One thing we must not forget is the stickiness of cuisine from its origin. Even though Hong Kong is an international metropolis with much of its population coming from different regions of China, its main diet is still Cantonese cuisine. So it’s not surprising to find Tokyo and Kyoto having distinct differences in their’s food offerings. Being closer to the water, Tokyo’s diet (and much of its supermarket shelves) made up of mostly fresh fish and seafood, while vegetable and fruit command an astronomical price. A watermelon can set you back $100 USD, where the same green fruit only goes for $16 in Hiroshima. Arbitrage? Not with a 75lb backpack.

Kyoto on the other hand belongs to the Kansai region. A walk in their market you’ll notice the high number of stores specializing in pickled vegetable. However, they are very different from those in Takayama. Takayama locates between Kyoto and Tokyo in the mountain region. Because it doesn’t have access to sea water fish, their diet consists mostly of fresh water fish, miso, wild mushroom, wild ferns, beef and pickled vegetables. The majority of their pickled vegetables are root varieties. And they are only lightly pickled that much of the original taste remains. In Kyoto you can find pretty much everything under the sun being pickled.

In Kyoto, most of the fish consumed are either cooked or preserved; with the most popular item being broiled conger eel and salt cured saba pressed sushi. Dried fish was very popular too. I am suspecting it has a lot to do with military purpose. Back in the days, Kyoto is a strategic location for west Japan. While visiting the Hemiji Castle I was impressed by the ingenuity they put into incorporating the defense strategy into the building. Being able to control your food and water reserve is a very powerful tool from a military standpoint. Having preserved vegetable as your stable diet would allow greater mobility when deploying your troops and buy you valuable time in a enclosed defense.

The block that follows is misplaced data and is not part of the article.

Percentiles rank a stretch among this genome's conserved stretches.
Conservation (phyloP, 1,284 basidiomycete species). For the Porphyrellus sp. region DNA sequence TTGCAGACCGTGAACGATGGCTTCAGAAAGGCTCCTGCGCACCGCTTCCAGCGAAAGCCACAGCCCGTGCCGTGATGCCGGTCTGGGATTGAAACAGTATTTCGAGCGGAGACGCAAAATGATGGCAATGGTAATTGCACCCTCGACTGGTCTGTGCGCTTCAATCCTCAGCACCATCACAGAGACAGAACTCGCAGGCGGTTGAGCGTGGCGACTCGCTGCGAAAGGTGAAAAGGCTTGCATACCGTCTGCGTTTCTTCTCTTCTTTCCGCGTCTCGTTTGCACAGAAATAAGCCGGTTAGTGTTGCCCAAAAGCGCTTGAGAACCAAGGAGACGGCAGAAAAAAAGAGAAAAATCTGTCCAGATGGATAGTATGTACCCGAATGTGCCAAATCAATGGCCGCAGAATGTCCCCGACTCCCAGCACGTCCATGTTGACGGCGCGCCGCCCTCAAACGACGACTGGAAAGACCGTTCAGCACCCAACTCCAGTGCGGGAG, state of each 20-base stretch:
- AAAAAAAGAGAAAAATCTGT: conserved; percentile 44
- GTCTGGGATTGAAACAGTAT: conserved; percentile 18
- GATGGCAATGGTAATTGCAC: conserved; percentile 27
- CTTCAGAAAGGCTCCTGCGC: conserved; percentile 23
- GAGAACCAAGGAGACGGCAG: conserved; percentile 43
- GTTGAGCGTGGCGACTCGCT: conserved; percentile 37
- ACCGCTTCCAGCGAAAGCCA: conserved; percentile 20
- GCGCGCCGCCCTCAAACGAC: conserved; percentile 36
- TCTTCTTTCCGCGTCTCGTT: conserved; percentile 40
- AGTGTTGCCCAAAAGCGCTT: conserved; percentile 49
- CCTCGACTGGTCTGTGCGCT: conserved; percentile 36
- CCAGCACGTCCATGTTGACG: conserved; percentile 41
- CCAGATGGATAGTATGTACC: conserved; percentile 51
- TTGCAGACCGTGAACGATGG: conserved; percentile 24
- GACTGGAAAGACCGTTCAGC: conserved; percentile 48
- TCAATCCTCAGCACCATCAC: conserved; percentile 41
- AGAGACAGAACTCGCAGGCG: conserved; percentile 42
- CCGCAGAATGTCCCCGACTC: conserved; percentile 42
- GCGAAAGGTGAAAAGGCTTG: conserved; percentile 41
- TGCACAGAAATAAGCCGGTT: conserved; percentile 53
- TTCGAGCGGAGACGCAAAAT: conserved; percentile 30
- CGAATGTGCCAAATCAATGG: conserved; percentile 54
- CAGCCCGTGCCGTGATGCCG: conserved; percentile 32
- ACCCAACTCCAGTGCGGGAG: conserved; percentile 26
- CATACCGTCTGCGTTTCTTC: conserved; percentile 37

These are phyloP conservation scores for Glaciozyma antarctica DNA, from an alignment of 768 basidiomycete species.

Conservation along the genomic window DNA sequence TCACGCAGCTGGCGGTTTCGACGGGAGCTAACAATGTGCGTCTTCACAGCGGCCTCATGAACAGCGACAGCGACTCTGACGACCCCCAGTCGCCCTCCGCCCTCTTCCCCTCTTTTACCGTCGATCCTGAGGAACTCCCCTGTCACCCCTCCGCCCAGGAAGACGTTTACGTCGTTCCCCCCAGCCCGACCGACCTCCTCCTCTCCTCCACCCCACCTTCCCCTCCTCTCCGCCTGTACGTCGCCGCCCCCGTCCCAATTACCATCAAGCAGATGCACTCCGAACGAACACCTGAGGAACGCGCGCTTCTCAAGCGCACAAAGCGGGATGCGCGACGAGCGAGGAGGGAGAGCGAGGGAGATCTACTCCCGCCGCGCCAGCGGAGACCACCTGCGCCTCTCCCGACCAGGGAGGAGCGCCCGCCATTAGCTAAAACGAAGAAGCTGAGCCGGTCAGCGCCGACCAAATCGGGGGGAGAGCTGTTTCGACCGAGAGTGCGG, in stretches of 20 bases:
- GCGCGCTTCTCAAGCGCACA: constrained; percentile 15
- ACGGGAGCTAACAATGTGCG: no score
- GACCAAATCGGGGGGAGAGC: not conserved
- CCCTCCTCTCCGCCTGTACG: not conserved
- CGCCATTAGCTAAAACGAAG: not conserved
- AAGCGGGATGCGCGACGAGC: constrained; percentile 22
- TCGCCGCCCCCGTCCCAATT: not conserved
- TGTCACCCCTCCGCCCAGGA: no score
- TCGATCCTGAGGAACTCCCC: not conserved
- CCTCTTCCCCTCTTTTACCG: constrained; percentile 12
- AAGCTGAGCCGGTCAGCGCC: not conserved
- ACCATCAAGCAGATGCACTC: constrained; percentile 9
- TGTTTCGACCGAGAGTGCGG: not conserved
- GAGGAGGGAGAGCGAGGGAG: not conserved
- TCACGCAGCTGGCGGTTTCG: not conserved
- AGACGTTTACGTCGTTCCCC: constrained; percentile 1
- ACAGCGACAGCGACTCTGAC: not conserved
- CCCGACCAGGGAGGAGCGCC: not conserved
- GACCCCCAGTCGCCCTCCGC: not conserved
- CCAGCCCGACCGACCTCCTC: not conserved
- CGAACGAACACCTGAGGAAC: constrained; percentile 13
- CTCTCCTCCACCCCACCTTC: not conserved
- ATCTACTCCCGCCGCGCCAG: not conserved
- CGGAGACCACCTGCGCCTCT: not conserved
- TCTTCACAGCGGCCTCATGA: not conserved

Traveling to KoyaSan was not only a nice change of pace, but also an experience in culinary sense. KoyaSan is a Buddhist retreat build in the mountains. 3 transfer and 2 hours from Kyoto later, we arrived at KoyaSan. The air is crisp and clean, so as the food. One of its main diets is tofu, different kinds of tofu. Some are first dried, and then rehydrated; some are creamy and taste like milk; some have the taste of sesame paste. Other vegetables are cook with only a subtle taste, mostly with sake. You really need to clear out your mind to be able to taste it.

Traveling west we reached the China Perfection. It was named so for it proximity to mainland China. One would only expect this geographical proximity brings infusion of culture. You can definitely notice that in the food court. Instead of fresh fish or pickled vegetables, it was filled with pork and other seafood slow cooked in sweet soya sauce. Dumpling and sticky rice is very popular too. The taste of the food is definitely stronger. One of the dish in our dinner in Miyajima was a whole fish cooked in sweet soya sauce, something done very often to Chinese cooking. Later it strick me as strange, because the origin of these cooking usually comes from regions that are not able to get a fresh supply of seafood. Japan, esp Miyajima, being an island would never have that problem. Which further confirm that it has to be an outside influence.

Going further south we reached Beppu. The food…don’t even mention it. It was horrible. Being on a vocanic region, it relies heavily on geothermo energy. Which means a lot of cooking was done by the streams of hot springs. Everything taste like the water that you take your bath in. So they tried to cover up the taste by condiments such as mayo, whcih makes it even worst. The only thing that was good about the food in this place was its fruit. Vocanic soil is pretty much the richest soil you can ask for. But other than that, if you like the smell of sweaty feet, this would be heaven!

If you are willing to take the time to stop and listen to your food, it too will tell you a lot about the history of the place.